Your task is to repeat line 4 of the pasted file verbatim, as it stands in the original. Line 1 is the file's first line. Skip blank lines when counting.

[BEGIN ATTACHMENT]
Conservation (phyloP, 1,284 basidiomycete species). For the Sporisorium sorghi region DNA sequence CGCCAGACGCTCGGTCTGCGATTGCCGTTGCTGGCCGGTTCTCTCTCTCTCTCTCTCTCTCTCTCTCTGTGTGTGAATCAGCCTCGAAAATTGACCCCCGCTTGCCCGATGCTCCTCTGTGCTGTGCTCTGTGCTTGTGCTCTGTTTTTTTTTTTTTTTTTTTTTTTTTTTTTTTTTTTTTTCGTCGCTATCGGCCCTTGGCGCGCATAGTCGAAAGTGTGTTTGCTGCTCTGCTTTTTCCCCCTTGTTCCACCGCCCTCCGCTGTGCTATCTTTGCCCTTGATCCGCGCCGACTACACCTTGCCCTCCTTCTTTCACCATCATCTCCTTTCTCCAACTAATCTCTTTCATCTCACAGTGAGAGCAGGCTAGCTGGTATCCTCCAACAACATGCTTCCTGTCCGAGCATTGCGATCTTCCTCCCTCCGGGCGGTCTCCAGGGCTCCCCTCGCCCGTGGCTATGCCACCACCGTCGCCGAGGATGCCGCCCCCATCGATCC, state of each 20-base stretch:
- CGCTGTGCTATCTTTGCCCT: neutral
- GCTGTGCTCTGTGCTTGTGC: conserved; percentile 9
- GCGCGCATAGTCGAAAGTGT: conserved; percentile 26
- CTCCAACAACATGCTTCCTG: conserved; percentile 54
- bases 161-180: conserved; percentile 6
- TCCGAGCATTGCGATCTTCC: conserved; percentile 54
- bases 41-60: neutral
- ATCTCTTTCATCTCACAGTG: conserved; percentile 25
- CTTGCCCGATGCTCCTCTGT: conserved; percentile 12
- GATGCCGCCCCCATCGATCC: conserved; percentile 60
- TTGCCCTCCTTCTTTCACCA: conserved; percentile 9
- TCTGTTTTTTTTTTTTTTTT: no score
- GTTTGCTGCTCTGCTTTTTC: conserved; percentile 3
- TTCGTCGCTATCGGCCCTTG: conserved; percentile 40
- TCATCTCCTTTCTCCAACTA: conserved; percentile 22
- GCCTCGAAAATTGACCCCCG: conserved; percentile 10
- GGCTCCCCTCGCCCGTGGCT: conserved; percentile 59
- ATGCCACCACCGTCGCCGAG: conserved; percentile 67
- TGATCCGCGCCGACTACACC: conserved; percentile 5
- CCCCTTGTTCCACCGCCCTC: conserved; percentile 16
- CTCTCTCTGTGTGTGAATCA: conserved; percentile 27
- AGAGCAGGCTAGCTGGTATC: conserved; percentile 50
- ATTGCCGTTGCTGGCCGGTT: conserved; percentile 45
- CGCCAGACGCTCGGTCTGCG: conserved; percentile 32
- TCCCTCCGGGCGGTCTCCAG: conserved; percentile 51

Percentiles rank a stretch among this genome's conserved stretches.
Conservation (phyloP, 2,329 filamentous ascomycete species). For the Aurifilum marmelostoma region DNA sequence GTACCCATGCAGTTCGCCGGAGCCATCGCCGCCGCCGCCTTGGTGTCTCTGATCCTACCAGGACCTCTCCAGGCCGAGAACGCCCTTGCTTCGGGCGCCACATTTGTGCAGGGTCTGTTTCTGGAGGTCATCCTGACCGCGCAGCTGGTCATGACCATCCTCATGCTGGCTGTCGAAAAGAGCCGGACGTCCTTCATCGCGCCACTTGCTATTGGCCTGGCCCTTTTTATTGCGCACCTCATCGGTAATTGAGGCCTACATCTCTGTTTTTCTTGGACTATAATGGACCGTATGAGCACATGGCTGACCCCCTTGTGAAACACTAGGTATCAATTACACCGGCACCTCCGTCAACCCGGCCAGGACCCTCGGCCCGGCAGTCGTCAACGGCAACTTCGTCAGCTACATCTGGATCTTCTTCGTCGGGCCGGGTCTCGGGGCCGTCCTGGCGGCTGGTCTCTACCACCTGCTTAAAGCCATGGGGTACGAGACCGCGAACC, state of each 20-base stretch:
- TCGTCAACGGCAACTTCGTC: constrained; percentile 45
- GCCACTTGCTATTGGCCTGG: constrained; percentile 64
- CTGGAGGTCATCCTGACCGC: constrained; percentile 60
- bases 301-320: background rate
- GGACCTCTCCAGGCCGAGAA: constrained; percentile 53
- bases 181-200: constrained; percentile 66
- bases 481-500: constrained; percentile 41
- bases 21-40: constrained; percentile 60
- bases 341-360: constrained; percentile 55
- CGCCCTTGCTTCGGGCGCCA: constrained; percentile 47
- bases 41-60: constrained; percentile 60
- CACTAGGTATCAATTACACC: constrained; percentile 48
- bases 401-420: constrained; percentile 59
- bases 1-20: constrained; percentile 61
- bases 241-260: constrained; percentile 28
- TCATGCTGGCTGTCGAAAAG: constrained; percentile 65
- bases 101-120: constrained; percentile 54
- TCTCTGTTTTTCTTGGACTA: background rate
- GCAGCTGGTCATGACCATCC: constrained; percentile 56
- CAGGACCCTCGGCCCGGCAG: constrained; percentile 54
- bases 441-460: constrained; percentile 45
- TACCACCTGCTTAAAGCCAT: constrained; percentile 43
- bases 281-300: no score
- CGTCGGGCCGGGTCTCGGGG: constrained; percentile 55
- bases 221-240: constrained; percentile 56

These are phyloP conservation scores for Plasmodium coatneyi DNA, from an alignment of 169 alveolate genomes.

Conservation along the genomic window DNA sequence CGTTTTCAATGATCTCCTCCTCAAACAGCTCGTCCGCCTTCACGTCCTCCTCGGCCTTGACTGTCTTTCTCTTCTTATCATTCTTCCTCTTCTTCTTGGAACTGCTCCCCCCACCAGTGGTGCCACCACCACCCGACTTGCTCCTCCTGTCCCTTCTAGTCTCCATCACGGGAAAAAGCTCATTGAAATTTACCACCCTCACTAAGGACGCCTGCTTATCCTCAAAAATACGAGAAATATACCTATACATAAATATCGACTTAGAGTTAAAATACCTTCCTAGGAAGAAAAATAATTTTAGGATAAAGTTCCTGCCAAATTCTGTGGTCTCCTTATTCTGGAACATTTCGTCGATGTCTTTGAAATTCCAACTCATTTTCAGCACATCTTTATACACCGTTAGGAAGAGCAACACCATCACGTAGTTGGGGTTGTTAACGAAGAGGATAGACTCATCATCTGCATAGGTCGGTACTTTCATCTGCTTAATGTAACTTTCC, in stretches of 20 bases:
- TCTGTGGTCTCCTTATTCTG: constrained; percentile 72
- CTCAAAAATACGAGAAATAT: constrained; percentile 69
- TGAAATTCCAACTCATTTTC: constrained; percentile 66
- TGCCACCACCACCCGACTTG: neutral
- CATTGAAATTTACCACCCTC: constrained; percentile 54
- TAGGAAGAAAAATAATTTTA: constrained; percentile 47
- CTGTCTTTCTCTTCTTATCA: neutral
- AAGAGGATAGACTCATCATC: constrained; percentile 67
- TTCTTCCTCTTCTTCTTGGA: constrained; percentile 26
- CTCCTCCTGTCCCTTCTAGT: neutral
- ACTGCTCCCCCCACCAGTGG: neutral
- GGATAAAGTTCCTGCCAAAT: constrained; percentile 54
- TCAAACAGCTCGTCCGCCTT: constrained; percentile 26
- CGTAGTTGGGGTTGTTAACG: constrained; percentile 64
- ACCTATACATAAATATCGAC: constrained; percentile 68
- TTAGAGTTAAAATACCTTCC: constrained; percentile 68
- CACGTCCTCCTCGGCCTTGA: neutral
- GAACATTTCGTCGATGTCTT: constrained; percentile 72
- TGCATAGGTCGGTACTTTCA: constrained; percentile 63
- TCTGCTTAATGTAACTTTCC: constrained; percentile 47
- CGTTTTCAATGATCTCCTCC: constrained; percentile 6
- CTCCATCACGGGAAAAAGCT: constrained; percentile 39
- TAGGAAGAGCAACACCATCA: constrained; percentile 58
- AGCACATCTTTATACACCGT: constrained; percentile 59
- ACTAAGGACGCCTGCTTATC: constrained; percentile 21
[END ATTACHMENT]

- GCGCGCATAGTCGAAAGTGT: conserved; percentile 26